The Sarangi comes from the family of folk fiddles and used in Hindustani music. It is a bowed instrument of North Indian music. It was popularized in the mid-17th century and was used to accompany vocal musicians. It retains its role even today but to a great extent it has also been replaced by the harmonium.
The Sarangi comprises squat, truncated body. It has a sound board of goat skin like Sarod’s. It’s got three main playing strings made of heavy gut. These are bowed. Sarangi has addition 30-40 metal strings beyond these which help the instrument to produce its distinctive sound.
The playing strings of the Sarangi are stopped with fingernails of the left hand. It’s popular because of features like, its adaptability quality to a wide range of musical styles; its tenability; it’s able to produce a wide range of tonal nuance, and so on The Sarangi also has a unique and amazing capacity to imitate the inflections of the human voice.
A good Sarangi is carved out of a single piece of Tun hardwood, and measures between 64 and 67 centimeters in length. It has three melody strings, made of gut and around thirty-five metal sympathetic strings for providing an echo.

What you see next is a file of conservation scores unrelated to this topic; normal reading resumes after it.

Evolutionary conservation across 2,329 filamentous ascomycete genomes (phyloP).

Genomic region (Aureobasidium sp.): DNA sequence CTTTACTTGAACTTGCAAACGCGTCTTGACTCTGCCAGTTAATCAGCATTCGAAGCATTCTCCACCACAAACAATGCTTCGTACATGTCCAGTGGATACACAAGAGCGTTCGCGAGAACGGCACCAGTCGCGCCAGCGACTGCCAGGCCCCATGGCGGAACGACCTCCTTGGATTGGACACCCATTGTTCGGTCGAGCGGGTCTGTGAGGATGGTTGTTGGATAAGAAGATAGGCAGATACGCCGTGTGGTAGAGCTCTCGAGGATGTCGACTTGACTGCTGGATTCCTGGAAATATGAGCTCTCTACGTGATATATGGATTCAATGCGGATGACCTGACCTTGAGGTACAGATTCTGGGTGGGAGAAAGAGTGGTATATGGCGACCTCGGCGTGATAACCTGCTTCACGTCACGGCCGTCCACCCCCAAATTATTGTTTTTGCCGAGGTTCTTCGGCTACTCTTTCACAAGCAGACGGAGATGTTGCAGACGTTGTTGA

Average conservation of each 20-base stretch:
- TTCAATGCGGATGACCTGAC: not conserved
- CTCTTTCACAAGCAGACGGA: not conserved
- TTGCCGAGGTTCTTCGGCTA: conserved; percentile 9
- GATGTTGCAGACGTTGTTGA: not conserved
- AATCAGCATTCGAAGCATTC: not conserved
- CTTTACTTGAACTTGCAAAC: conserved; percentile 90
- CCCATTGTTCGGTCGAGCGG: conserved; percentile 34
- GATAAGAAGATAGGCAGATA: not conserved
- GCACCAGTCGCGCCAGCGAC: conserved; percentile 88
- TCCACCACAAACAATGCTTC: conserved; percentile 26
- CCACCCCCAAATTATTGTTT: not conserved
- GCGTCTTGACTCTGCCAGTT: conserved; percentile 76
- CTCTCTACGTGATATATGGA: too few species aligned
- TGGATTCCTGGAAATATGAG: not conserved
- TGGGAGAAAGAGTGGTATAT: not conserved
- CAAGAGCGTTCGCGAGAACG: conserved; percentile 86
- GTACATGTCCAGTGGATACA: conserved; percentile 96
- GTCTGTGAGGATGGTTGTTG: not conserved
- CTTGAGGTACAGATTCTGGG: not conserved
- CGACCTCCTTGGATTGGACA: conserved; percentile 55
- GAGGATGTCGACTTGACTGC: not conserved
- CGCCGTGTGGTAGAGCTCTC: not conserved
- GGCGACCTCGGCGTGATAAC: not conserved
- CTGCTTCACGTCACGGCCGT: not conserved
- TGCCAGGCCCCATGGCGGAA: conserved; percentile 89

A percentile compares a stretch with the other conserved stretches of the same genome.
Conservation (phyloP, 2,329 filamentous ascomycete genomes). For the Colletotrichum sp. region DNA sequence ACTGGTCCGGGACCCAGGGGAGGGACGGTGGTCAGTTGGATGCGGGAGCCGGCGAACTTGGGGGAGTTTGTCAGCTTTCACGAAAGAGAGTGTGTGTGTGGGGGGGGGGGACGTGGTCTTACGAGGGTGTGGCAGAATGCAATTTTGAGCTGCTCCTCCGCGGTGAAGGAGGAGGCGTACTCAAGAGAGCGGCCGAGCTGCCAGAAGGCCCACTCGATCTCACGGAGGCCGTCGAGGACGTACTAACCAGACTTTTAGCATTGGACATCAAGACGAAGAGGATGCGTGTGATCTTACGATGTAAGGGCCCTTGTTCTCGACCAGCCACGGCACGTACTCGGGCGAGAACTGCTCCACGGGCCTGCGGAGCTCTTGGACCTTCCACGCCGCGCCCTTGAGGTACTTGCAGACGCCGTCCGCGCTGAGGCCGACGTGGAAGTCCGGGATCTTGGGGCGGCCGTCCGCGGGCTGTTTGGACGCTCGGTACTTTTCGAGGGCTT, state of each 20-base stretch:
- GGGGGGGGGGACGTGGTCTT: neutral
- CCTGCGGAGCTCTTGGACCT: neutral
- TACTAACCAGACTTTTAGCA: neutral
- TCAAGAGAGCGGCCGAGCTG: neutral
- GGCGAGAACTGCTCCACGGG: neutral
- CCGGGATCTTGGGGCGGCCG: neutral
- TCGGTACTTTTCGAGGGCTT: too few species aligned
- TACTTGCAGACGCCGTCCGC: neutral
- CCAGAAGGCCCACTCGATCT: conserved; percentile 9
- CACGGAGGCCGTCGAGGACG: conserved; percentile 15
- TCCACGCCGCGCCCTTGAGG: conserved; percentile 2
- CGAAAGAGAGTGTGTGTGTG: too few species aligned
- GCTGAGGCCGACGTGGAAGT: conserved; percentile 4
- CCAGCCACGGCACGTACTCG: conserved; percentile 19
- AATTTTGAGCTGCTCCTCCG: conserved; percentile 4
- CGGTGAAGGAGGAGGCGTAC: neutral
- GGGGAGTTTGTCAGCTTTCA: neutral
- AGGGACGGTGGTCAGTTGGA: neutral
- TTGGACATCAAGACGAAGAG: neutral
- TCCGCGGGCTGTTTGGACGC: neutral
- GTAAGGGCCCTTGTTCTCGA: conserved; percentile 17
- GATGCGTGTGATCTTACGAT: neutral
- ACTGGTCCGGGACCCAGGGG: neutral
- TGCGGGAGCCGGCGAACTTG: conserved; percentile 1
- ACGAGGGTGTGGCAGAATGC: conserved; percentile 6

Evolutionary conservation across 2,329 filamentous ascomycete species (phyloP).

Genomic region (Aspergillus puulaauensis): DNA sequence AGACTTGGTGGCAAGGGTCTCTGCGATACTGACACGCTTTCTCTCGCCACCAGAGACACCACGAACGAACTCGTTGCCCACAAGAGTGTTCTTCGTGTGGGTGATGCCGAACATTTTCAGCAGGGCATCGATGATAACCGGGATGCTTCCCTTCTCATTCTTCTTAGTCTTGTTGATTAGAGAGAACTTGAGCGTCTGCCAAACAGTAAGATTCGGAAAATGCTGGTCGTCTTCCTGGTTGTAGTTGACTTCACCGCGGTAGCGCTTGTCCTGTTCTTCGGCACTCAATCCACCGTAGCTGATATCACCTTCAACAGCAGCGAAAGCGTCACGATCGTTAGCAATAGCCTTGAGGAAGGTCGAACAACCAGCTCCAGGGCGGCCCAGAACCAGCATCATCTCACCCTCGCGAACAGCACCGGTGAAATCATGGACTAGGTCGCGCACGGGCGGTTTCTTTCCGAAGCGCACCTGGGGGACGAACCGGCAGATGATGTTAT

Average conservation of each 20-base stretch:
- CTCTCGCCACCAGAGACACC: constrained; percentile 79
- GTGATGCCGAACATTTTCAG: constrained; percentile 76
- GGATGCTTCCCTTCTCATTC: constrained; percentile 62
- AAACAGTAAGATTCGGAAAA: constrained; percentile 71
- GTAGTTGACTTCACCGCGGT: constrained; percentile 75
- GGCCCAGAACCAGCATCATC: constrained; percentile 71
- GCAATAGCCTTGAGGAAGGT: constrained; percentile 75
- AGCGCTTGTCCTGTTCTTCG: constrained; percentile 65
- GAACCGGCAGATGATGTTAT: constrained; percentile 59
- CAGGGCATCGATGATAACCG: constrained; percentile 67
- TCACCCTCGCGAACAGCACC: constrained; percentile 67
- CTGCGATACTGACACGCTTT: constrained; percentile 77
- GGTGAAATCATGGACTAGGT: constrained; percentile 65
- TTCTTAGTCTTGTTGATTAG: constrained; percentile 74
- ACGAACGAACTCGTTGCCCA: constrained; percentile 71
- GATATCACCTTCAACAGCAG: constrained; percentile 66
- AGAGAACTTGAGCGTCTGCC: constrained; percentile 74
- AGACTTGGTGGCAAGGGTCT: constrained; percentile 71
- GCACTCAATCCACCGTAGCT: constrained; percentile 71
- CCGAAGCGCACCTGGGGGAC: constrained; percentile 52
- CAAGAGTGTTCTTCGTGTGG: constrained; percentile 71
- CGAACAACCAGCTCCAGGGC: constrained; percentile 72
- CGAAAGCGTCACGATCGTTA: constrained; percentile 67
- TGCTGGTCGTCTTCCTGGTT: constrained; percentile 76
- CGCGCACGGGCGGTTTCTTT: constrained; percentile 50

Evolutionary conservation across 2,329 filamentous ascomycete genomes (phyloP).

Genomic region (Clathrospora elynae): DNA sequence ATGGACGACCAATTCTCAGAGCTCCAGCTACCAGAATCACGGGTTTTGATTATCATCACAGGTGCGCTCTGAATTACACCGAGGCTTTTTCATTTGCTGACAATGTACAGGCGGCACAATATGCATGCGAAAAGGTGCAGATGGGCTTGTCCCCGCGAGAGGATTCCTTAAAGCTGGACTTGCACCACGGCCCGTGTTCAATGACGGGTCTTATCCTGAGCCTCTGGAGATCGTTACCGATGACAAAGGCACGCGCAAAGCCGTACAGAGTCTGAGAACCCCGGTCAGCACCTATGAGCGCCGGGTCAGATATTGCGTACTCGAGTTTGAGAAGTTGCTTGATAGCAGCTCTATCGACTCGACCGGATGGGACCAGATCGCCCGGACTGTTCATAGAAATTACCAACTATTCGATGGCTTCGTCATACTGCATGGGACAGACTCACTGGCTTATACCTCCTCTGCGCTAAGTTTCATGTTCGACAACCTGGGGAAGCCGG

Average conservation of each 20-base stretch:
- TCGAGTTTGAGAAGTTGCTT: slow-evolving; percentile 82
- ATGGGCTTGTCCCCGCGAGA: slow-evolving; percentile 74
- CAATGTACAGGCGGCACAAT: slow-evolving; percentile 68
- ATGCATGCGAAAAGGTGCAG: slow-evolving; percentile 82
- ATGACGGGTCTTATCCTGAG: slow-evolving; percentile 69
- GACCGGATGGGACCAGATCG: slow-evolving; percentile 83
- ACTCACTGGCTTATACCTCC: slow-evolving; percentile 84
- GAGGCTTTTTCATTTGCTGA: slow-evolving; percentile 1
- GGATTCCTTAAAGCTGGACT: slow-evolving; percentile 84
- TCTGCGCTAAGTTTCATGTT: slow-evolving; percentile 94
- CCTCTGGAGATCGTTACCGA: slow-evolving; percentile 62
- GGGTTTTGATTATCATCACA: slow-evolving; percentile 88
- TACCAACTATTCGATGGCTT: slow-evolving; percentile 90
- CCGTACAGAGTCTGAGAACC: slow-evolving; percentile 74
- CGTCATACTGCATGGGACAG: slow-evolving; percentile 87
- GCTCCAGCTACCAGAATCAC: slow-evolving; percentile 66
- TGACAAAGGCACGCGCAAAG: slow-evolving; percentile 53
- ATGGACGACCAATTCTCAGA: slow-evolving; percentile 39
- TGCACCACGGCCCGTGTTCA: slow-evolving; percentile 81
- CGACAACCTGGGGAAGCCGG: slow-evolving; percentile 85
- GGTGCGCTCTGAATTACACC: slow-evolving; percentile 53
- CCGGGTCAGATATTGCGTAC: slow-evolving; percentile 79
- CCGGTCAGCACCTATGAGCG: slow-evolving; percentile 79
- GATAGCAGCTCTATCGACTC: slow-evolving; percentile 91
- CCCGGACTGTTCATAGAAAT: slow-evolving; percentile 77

These strings pass over and through an elephant-shaped bridge that is made of ivory or bone. This bridge rests on a leather strap that protects the instrument’s goatskin face.
The bow is made of rosewood or ebony, mainly contributing to the vocal quality of the Sarangi’s sound. The instrument’s tone and playability are largely determined by its placement and contouring of the bridges, the thickness height of the strings, and the fitting of the pegs.
The art of crafting as well as playing good Sarangi is a complex skill that require experience. Traditionally these have been passed within clans from father, grandfather or uncle to the children.